WESTCHESTER COUNTY, N.Y. – As Westchester continues to confront the heroin epidemic, a series of bills intended to combat the problem have passed the New York State Legislature, but some law enforcement officials say it doesn’t go far enough.
There have been 90 drug overdose deaths in Westchester in the last year, with several involving heroin .
Across the state, 89,269 sought treatment for heroin and prescription drug addiction in 2013, up from 63,793 in 2004.
James Hunt, federal Drug Enforcement Agency special agent-in-charge said his division has seized more heroin in the first five months of 2014 than all of 2013, and 110 percent more than in all of 2009.
“The Mexican drug trafficking organizations are flooding the Northeast market with heroin, leaving tragic overdose deaths in the cartel’s wakes,” he said.
The 11 bills passed recently by the state Assembly and Senate last week includes insurance reforms to improve treatment options, provisions to supply all first responders with naxolone, an overdose antidote, an awareness campaign and stricter penalties for distribution of illegal drugs.
On the last point, the bills try to crack down on doctor shopping and forging prescriptions and empower law enforcement to target organized prescription drug trafficking. It makes the criminal sale of a controlled substance by a pharmacist or practitioner a class C felony.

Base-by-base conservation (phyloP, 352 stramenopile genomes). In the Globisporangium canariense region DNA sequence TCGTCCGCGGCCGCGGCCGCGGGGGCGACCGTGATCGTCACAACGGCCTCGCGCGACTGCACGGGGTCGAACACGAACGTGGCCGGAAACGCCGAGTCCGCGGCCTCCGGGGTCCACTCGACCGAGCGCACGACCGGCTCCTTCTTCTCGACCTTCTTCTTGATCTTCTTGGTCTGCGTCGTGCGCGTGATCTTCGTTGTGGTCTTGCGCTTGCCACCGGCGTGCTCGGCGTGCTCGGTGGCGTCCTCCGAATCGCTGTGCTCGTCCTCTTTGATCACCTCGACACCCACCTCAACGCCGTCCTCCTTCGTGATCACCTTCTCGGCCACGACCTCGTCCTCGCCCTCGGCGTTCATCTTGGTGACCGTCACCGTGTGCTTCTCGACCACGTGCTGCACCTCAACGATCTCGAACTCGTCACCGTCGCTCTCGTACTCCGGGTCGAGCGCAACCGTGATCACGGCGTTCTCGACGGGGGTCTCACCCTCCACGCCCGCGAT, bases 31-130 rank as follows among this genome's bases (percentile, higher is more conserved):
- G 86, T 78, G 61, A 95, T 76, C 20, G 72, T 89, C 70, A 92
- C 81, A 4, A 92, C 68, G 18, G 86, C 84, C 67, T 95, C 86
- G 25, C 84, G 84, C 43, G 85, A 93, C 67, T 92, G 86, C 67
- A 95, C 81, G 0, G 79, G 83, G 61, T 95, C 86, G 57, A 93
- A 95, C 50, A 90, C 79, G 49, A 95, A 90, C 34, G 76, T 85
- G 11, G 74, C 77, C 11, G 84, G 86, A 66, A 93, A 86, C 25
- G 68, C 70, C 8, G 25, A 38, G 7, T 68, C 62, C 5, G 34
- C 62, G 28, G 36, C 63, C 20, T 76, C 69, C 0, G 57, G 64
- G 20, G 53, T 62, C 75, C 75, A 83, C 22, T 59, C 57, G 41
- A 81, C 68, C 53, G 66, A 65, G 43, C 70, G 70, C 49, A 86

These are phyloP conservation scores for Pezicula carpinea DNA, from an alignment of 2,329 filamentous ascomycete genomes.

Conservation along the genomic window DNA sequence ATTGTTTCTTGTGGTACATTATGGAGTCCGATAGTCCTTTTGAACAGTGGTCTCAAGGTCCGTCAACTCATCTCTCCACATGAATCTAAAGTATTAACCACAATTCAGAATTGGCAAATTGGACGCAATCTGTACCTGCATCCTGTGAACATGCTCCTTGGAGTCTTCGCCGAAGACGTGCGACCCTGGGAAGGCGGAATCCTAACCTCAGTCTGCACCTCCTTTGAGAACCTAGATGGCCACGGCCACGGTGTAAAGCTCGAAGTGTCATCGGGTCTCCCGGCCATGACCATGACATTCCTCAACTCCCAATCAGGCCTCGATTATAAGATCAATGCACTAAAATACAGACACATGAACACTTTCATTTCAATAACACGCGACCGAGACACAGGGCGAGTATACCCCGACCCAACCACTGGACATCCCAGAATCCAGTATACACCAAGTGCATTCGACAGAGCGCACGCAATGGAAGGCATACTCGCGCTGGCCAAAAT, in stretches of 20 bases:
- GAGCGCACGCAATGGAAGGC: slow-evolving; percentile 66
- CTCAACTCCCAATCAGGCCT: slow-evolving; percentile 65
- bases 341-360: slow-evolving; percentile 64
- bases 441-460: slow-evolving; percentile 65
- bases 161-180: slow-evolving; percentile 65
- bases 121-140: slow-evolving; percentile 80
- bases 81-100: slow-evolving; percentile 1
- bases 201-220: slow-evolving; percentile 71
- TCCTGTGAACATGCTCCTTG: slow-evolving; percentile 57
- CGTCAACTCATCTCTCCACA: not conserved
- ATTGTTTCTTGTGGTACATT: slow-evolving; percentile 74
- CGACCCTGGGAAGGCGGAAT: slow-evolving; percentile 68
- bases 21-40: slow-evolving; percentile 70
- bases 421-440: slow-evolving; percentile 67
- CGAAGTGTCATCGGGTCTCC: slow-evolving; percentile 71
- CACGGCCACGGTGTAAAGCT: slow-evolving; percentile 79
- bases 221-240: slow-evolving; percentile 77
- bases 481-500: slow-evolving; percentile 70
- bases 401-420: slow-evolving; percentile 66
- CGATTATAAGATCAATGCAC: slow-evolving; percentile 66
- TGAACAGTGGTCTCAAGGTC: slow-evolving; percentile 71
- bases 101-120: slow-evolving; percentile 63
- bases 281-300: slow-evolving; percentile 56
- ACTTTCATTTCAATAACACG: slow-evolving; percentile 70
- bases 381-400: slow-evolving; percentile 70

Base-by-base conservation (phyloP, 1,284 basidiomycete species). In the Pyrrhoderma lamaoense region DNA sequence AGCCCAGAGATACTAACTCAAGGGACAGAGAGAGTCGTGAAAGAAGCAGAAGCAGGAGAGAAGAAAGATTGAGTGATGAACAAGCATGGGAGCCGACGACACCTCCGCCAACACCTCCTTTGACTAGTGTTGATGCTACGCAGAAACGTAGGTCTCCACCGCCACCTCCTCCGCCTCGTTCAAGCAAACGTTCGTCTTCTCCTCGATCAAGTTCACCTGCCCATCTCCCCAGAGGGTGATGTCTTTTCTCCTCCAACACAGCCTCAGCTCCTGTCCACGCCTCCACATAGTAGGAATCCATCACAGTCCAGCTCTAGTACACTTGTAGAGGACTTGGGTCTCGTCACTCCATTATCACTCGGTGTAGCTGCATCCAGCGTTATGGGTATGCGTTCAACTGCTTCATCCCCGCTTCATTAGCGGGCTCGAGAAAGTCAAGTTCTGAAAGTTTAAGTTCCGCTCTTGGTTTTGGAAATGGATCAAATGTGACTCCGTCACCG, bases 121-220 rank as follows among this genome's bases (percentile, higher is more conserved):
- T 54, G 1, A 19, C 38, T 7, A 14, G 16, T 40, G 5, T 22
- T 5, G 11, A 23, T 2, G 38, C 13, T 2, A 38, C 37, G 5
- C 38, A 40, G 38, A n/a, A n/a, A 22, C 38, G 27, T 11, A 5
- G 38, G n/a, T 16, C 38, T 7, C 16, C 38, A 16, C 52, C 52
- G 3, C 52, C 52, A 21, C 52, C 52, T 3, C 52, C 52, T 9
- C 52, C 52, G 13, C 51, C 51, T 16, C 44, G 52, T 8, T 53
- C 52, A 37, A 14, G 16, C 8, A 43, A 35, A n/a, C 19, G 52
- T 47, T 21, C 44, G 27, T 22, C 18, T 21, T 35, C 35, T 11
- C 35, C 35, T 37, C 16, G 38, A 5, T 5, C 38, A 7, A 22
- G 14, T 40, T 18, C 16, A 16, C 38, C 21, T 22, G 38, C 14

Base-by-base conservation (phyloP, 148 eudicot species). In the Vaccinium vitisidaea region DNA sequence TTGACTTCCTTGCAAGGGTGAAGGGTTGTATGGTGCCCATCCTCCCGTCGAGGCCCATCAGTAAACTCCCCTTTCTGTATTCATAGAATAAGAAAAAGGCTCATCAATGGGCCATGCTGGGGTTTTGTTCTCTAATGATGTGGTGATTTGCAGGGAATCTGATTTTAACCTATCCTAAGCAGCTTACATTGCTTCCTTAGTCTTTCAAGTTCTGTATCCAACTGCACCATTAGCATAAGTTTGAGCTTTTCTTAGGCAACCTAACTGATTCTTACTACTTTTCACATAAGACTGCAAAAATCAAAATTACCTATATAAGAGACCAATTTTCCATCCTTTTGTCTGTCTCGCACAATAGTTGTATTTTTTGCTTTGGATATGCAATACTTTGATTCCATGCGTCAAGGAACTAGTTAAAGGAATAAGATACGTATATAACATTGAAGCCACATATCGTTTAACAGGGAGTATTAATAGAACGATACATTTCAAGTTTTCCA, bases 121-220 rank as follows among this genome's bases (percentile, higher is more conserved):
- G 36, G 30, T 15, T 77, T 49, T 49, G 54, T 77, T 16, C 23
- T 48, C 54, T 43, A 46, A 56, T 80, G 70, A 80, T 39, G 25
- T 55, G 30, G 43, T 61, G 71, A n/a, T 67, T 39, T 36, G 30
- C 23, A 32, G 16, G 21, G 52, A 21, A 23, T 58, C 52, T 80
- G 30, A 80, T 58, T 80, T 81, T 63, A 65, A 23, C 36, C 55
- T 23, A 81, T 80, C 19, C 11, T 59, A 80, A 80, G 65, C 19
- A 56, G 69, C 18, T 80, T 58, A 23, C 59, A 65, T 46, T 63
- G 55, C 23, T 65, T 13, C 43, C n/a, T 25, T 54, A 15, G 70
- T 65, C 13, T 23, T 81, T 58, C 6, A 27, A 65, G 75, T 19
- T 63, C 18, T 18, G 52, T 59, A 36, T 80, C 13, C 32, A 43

However, U.S. Attorney Preet Bharara says this doesn’t go far enough. An earlier bill that passed the state Senate and failed in the Assembly had provisions for enhanced sentencing, which would make the sale of narcotics a class A-1 felony, punishable by 25 years-to-life.
In a recent case, two men were accused of selling heroin , some laced with fentanyl, which killed three people within two months.
Law enforcement investigating the case decided to partner with the U.S. Attorney’s Office for the Southern District of New York to prosecute them under federal law because New York State law allows those convicted of selling narcotics to be sentenced to drug diversion programs, county jail or probation.
“Such sentences, under these facts, are simply outrageous and unacceptable,” said Dutchess County District Attorney William Grady, who helped prosecute the case.
He went on to say that, "Drug dealers continue to sell because the financial reward far outweighs the punitive risk."